men were so nearly on the verge of mad
ness w'fcen they wer picked up that at first
fears were entertained for their reason.
Thev- saw phantom ships In th sky nnd
rancled they were drinking plenty of cold
water when a cupful could not bi poured
down their parched throats, because cf tho
paralyzed muscles. It was hours before
they could be relieved by a drink of fresh
The miners started out from Noro en
September la In their IKlle open ljeat. In
tending to round the cape on a prospecting
trip. They wero caught In a storm he fol
lowing day and were blown far out to sea.
The water cask was knocked overboard
if i Mi r
vi r handsomely paid to coach and espe
cially fit tho young man to follow In the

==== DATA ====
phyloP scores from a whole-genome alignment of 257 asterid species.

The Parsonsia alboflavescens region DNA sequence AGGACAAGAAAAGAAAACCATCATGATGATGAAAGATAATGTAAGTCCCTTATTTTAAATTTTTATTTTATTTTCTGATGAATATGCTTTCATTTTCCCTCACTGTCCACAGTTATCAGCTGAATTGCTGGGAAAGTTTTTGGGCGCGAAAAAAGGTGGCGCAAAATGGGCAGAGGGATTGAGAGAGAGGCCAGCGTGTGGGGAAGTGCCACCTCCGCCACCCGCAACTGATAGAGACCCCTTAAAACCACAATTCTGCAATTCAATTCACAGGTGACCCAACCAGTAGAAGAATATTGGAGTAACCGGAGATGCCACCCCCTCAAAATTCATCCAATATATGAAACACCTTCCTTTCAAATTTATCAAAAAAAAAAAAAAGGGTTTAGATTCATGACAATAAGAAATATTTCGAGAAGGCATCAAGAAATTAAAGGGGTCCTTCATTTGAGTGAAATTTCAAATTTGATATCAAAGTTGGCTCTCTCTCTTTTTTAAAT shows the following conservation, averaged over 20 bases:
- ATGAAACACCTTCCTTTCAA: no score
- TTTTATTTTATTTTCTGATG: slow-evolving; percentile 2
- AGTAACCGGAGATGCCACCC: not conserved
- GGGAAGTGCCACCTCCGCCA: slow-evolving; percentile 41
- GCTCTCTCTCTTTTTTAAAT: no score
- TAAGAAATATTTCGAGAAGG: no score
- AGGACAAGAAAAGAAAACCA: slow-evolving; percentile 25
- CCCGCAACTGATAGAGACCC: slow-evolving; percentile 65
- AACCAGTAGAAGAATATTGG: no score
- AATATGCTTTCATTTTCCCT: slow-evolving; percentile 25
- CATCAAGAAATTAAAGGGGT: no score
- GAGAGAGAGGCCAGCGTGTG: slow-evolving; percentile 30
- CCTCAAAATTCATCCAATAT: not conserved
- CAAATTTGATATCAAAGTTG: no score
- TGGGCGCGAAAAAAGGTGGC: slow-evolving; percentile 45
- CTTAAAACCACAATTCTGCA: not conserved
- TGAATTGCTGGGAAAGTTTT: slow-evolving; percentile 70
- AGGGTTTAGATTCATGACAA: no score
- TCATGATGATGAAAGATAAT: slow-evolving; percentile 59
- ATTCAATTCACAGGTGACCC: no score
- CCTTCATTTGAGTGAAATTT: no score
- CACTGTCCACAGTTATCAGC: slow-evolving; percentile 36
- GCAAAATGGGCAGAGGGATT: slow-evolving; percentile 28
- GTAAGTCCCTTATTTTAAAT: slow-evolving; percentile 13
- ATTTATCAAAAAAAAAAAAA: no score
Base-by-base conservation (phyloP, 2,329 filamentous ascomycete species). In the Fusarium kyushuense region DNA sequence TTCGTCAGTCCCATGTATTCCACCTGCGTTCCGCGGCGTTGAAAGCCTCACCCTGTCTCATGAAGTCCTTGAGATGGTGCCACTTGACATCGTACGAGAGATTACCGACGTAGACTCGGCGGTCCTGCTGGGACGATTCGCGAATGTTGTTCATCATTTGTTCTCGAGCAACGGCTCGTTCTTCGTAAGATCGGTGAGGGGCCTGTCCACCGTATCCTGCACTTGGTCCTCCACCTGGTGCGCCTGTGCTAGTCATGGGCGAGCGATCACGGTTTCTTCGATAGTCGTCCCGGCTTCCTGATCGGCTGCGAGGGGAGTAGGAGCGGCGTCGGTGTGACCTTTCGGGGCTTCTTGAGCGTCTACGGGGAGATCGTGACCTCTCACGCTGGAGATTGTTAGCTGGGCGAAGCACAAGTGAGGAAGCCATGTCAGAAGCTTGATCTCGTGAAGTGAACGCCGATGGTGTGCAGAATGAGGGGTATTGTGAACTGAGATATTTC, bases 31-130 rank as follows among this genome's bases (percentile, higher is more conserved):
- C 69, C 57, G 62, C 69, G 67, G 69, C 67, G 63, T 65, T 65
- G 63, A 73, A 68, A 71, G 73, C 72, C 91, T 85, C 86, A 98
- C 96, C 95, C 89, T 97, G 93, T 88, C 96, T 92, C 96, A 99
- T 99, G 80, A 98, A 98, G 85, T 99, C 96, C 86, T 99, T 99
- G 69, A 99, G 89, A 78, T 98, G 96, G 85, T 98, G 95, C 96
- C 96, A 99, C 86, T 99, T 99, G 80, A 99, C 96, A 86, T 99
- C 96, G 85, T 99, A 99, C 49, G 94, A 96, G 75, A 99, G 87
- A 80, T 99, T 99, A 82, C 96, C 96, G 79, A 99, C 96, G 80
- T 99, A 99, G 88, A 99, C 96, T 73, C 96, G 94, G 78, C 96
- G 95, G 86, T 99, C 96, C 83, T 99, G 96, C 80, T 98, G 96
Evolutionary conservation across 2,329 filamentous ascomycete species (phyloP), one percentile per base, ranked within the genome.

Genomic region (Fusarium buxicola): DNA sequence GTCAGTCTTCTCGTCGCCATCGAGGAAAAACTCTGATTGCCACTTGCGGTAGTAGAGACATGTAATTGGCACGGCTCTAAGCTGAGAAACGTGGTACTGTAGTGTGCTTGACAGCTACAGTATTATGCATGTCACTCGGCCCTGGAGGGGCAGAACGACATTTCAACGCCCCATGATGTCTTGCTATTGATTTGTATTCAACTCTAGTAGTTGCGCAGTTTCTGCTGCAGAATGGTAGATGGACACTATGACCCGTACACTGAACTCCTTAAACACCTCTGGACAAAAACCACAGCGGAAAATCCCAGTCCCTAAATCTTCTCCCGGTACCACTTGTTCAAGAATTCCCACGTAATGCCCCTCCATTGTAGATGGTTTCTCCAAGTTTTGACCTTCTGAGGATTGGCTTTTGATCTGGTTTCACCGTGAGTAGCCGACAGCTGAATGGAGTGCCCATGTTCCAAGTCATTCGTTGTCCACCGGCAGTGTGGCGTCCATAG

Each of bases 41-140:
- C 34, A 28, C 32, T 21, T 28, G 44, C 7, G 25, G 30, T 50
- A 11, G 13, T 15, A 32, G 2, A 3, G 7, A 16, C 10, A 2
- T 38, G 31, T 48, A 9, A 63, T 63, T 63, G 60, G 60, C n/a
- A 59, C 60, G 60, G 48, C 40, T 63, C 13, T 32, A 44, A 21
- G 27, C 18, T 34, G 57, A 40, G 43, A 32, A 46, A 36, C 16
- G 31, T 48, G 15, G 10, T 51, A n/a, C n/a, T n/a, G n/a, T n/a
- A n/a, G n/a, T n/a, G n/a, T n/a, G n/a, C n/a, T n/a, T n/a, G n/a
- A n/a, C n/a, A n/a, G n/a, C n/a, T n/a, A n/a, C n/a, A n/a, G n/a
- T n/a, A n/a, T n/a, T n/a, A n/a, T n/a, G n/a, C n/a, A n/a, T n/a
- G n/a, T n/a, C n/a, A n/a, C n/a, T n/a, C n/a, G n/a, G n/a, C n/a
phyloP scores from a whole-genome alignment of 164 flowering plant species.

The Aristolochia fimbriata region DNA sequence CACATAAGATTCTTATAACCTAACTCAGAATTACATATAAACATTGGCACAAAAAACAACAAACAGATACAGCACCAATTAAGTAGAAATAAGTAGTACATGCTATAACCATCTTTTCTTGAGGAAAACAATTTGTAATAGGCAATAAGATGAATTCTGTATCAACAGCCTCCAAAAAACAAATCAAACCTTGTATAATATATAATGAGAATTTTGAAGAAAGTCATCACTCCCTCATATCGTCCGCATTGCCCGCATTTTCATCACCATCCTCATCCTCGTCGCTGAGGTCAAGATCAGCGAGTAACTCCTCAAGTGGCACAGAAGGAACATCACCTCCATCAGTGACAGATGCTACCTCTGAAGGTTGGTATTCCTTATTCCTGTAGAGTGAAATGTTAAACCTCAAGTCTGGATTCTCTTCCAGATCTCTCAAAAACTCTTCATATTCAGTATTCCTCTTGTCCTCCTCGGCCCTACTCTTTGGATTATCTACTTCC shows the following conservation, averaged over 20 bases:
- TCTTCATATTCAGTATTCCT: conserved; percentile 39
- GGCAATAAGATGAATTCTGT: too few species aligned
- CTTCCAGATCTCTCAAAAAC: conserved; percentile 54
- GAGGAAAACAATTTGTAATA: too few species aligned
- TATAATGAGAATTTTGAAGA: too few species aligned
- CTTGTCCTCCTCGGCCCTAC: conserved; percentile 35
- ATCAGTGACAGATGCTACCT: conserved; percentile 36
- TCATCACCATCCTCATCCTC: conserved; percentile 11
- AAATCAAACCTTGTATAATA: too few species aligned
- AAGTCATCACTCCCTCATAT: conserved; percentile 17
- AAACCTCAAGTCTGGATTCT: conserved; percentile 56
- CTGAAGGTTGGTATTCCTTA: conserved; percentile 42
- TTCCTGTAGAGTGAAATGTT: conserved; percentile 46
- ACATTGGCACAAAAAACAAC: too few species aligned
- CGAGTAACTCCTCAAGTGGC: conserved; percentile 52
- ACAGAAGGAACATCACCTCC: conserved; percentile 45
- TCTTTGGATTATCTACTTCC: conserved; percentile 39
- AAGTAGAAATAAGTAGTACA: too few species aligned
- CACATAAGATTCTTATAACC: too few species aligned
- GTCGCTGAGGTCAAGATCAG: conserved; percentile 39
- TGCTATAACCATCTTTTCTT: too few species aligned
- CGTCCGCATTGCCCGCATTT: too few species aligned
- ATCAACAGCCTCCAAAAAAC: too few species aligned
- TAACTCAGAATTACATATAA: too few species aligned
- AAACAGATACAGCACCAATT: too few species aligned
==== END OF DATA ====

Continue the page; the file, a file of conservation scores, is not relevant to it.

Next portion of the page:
political footsteps of Sir William, his father,
who. as vice president of the Committee ot
tho Privy Council on Education, is virtually
the Minister of Public Instruction of the
llritisli Empire, nnd as such occupies a
sent in tho Salisbury Cabinet,
For a long time past the bridegroom has
.been undergoing treatment by the most
"r.otc6of English specialists, and while they
have all along held out encouragement for
the restoration of his eight. It was at tho
instance of the young man himself that the
moment for the supreme test was made
Identical with the moment of his supreme
nnd throughout a long, lonely week and a
day, with alternating nunshlno and tha
blackness of night, the hopeless men
io-d with death staring them in the face.
The boundless ocean swept round them on
every side. Out and out they drifted with
not a strip of land In sight or the sail of a.
ship to raise hop for a moment. If no
more. In their breasts.
Onco or twice thero wera alight showers
and they were able to catch a few ounces
or water In a pleca of canvas sail that -vas
left in the boat. On the fifth day the men
Lecan to grow dizzy and delirious. One or
the other would shout, "A sail! a sail!" but
the phantom ship would sail away nnd the